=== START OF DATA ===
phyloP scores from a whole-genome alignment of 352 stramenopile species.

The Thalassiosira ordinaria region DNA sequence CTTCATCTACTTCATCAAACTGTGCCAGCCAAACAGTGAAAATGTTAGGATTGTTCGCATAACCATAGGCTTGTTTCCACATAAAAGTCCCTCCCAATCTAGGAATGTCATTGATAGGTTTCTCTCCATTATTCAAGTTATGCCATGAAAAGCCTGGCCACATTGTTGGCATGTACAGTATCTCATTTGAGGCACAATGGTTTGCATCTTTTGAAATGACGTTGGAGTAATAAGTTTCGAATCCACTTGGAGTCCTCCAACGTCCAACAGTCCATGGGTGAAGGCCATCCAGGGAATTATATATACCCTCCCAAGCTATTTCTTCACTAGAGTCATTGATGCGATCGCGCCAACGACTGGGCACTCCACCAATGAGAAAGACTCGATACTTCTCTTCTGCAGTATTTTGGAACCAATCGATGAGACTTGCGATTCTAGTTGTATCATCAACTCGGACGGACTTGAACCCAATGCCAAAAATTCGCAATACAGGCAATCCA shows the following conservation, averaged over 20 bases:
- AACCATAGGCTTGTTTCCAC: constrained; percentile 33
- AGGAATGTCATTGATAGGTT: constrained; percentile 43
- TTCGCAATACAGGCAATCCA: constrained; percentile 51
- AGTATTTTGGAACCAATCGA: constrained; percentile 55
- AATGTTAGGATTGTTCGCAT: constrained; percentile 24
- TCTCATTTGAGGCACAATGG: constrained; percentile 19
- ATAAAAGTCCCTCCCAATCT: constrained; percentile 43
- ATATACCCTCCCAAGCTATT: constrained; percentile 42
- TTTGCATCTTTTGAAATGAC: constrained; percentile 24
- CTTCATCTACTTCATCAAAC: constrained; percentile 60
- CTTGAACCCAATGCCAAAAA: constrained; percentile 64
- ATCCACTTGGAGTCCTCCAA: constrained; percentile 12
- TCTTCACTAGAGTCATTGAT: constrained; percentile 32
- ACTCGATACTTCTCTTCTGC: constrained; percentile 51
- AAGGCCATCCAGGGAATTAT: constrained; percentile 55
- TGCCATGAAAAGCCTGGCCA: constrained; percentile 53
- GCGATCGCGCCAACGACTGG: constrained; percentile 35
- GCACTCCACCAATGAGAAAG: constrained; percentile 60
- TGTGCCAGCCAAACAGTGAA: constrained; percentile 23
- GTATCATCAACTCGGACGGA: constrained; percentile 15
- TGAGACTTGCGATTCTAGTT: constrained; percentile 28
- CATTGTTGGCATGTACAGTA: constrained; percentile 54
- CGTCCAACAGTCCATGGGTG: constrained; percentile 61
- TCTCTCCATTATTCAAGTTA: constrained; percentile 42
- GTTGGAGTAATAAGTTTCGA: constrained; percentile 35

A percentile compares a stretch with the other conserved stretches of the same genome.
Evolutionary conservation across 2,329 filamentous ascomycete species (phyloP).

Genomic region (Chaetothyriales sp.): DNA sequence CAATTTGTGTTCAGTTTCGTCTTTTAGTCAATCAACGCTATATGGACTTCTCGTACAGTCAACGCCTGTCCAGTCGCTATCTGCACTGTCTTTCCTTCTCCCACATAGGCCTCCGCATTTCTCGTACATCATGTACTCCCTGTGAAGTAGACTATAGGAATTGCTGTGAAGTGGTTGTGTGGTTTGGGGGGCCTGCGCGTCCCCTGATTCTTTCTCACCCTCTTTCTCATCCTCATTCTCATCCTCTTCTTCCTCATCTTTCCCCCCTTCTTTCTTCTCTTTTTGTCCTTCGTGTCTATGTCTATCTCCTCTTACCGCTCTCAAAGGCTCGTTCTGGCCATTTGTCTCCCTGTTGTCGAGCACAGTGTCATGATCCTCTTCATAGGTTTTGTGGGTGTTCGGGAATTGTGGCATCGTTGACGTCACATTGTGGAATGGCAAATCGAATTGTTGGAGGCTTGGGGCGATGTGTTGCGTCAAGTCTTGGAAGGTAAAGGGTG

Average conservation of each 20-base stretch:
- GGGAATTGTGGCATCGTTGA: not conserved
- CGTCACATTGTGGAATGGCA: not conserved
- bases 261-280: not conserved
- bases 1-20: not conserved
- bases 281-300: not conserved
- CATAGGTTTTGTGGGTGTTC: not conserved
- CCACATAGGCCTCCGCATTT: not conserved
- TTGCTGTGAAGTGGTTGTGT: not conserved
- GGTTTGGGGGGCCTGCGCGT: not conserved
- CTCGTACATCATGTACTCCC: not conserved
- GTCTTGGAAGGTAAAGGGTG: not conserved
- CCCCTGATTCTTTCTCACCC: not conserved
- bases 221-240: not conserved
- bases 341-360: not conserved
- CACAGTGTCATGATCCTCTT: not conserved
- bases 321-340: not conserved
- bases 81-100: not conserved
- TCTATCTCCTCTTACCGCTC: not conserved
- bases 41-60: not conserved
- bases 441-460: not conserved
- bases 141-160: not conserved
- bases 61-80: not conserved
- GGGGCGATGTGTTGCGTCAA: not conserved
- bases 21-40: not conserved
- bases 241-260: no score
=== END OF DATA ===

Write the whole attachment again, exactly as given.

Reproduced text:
phyloP scores from a whole-genome alignment of 352 stramenopile species.

The Thalassiosira ordinaria region DNA sequence CTTCATCTACTTCATCAAACTGTGCCAGCCAAACAGTGAAAATGTTAGGATTGTTCGCATAACCATAGGCTTGTTTCCACATAAAAGTCCCTCCCAATCTAGGAATGTCATTGATAGGTTTCTCTCCATTATTCAAGTTATGCCATGAAAAGCCTGGCCACATTGTTGGCATGTACAGTATCTCATTTGAGGCACAATGGTTTGCATCTTTTGAAATGACGTTGGAGTAATAAGTTTCGAATCCACTTGGAGTCCTCCAACGTCCAACAGTCCATGGGTGAAGGCCATCCAGGGAATTATATATACCCTCCCAAGCTATTTCTTCACTAGAGTCATTGATGCGATCGCGCCAACGACTGGGCACTCCACCAATGAGAAAGACTCGATACTTCTCTTCTGCAGTATTTTGGAACCAATCGATGAGACTTGCGATTCTAGTTGTATCATCAACTCGGACGGACTTGAACCCAATGCCAAAAATTCGCAATACAGGCAATCCA shows the following conservation, averaged over 20 bases:
- AACCATAGGCTTGTTTCCAC: constrained; percentile 33
- AGGAATGTCATTGATAGGTT: constrained; percentile 43
- TTCGCAATACAGGCAATCCA: constrained; percentile 51
- AGTATTTTGGAACCAATCGA: constrained; percentile 55
- AATGTTAGGATTGTTCGCAT: constrained; percentile 24
- TCTCATTTGAGGCACAATGG: constrained; percentile 19
- ATAAAAGTCCCTCCCAATCT: constrained; percentile 43
- ATATACCCTCCCAAGCTATT: constrained; percentile 42
- TTTGCATCTTTTGAAATGAC: constrained; percentile 24
- CTTCATCTACTTCATCAAAC: constrained; percentile 60
- CTTGAACCCAATGCCAAAAA: constrained; percentile 64
- ATCCACTTGGAGTCCTCCAA: constrained; percentile 12
- TCTTCACTAGAGTCATTGAT: constrained; percentile 32
- ACTCGATACTTCTCTTCTGC: constrained; percentile 51
- AAGGCCATCCAGGGAATTAT: constrained; percentile 55
- TGCCATGAAAAGCCTGGCCA: constrained; percentile 53
- GCGATCGCGCCAACGACTGG: constrained; percentile 35
- GCACTCCACCAATGAGAAAG: constrained; percentile 60
- TGTGCCAGCCAAACAGTGAA: constrained; percentile 23
- GTATCATCAACTCGGACGGA: constrained; percentile 15
- TGAGACTTGCGATTCTAGTT: constrained; percentile 28
- CATTGTTGGCATGTACAGTA: constrained; percentile 54
- CGTCCAACAGTCCATGGGTG: constrained; percentile 61
- TCTCTCCATTATTCAAGTTA: constrained; percentile 42
- GTTGGAGTAATAAGTTTCGA: constrained; percentile 35

A percentile compares a stretch with the other conserved stretches of the same genome.
Evolutionary conservation across 2,329 filamentous ascomycete species (phyloP).

Genomic region (Chaetothyriales sp.): DNA sequence CAATTTGTGTTCAGTTTCGTCTTTTAGTCAATCAACGCTATATGGACTTCTCGTACAGTCAACGCCTGTCCAGTCGCTATCTGCACTGTCTTTCCTTCTCCCACATAGGCCTCCGCATTTCTCGTACATCATGTACTCCCTGTGAAGTAGACTATAGGAATTGCTGTGAAGTGGTTGTGTGGTTTGGGGGGCCTGCGCGTCCCCTGATTCTTTCTCACCCTCTTTCTCATCCTCATTCTCATCCTCTTCTTCCTCATCTTTCCCCCCTTCTTTCTTCTCTTTTTGTCCTTCGTGTCTATGTCTATCTCCTCTTACCGCTCTCAAAGGCTCGTTCTGGCCATTTGTCTCCCTGTTGTCGAGCACAGTGTCATGATCCTCTTCATAGGTTTTGTGGGTGTTCGGGAATTGTGGCATCGTTGACGTCACATTGTGGAATGGCAAATCGAATTGTTGGAGGCTTGGGGCGATGTGTTGCGTCAAGTCTTGGAAGGTAAAGGGTG

Average conservation of each 20-base stretch:
- GGGAATTGTGGCATCGTTGA: not conserved
- CGTCACATTGTGGAATGGCA: not conserved
- bases 261-280: not conserved
- bases 1-20: not conserved
- bases 281-300: not conserved
- CATAGGTTTTGTGGGTGTTC: not conserved
- CCACATAGGCCTCCGCATTT: not conserved
- TTGCTGTGAAGTGGTTGTGT: not conserved
- GGTTTGGGGGGCCTGCGCGT: not conserved
- CTCGTACATCATGTACTCCC: not conserved
- GTCTTGGAAGGTAAAGGGTG: not conserved
- CCCCTGATTCTTTCTCACCC: not conserved
- bases 221-240: not conserved
- bases 341-360: not conserved
- CACAGTGTCATGATCCTCTT: not conserved
- bases 321-340: not conserved
- bases 81-100: not conserved
- TCTATCTCCTCTTACCGCTC: not conserved
- bases 41-60: not conserved
- bases 441-460: not conserved
- bases 141-160: not conserved
- bases 61-80: not conserved
- GGGGCGATGTGTTGCGTCAA: not conserved
- bases 21-40: not conserved
- bases 241-260: no score